.... I turned in my 2nd English essay last week, and I should get the grade back this coming Thursday....... but in case any of you were wondering how Freshman Life was treating me, here's something to chew on until I choose to write again...... this one is supposed to be a "classification/division" essay...

by Eric SWG

The wife and I eased back on our smoking considerably about a year ago. Now we only smoke occasionally in the garage, where lately I have taken to sharpening my father’s old axe while I enjoy my evening cigarette. When my father died back in 2001, I took a few of his old tools and some of his rough iron artwork as keepsakes and arranged them on the walls of my garage. They hang there now proudly, and they remind me of the kind of man that he was. When I examine my life and his, I see that there are three types of men in this world. There are men who sharpen, there are men who cut, and there are men who don’t fit in.

Father was a cutter. A welder on the railroad by trade, his job was a hard and dirty one. He worked outdoors during all types of weather repairing engine burns, cracked rails, and broken frogs. He was a man who spent his life making a mark and leaving something tangible in his wake. He was never really that educated, having only squeezed through the fifth grade before beginning life as a farmhand, but he passed his youthful days creating toys for himself and his brother. He often told me stories of giving handmade bows and arrows to his brother so that they could play together. And as an adult, he continued to create. Be it a solid weld on the job or an anvil-beaten copper sculpture, he was always leaving something beautiful behind when he was finished. He cut. He bettered things. He built.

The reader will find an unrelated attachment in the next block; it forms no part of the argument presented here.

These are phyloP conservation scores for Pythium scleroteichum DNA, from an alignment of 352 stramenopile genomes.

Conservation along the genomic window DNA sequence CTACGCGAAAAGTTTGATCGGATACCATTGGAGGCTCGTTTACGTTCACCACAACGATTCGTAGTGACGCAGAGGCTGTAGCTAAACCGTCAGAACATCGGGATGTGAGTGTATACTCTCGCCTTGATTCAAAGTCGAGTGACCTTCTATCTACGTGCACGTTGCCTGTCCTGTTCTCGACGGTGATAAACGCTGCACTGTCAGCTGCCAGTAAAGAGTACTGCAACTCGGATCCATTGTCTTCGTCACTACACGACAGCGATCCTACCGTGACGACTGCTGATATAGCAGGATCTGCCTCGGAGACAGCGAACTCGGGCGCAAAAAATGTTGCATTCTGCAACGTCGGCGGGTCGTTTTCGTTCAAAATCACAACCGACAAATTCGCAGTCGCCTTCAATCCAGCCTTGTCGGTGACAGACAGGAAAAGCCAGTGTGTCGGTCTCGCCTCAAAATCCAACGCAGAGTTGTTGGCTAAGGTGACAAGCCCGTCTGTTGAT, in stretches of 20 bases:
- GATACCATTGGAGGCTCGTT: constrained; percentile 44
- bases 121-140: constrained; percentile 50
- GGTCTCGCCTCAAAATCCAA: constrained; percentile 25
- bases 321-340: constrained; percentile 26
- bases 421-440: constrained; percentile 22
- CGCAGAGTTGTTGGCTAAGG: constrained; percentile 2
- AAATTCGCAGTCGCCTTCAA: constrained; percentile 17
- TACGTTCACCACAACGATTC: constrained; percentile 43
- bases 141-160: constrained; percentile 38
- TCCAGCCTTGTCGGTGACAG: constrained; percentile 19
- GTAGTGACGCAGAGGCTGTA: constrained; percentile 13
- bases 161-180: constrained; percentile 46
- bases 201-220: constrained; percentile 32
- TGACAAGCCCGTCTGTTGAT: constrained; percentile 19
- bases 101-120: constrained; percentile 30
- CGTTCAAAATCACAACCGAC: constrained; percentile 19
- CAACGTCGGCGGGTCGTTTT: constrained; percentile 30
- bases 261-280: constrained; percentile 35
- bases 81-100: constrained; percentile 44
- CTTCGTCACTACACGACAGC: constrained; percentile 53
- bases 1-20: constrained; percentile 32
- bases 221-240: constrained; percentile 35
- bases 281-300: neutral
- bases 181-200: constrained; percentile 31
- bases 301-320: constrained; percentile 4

I remember helping him build the barn behind my mother’s house. I remember the awe that I felt as a child, watching him measure, cut, and nail. That he knew such a skill as building a barn filled me with pride and wonder. In just a week, a plot of land dotted with scraggly pine trees was transformed by his toil into a 30 by 40 foot space of civilization. He had built a structure that still weathers the ravages of time and will likely be standing when I am dead and gone. I admire that ability to this day, and I seek out friends who reflect that ability to create something beautiful, something useful, where there was once nothingness. I admire it, and I wish that I could do it.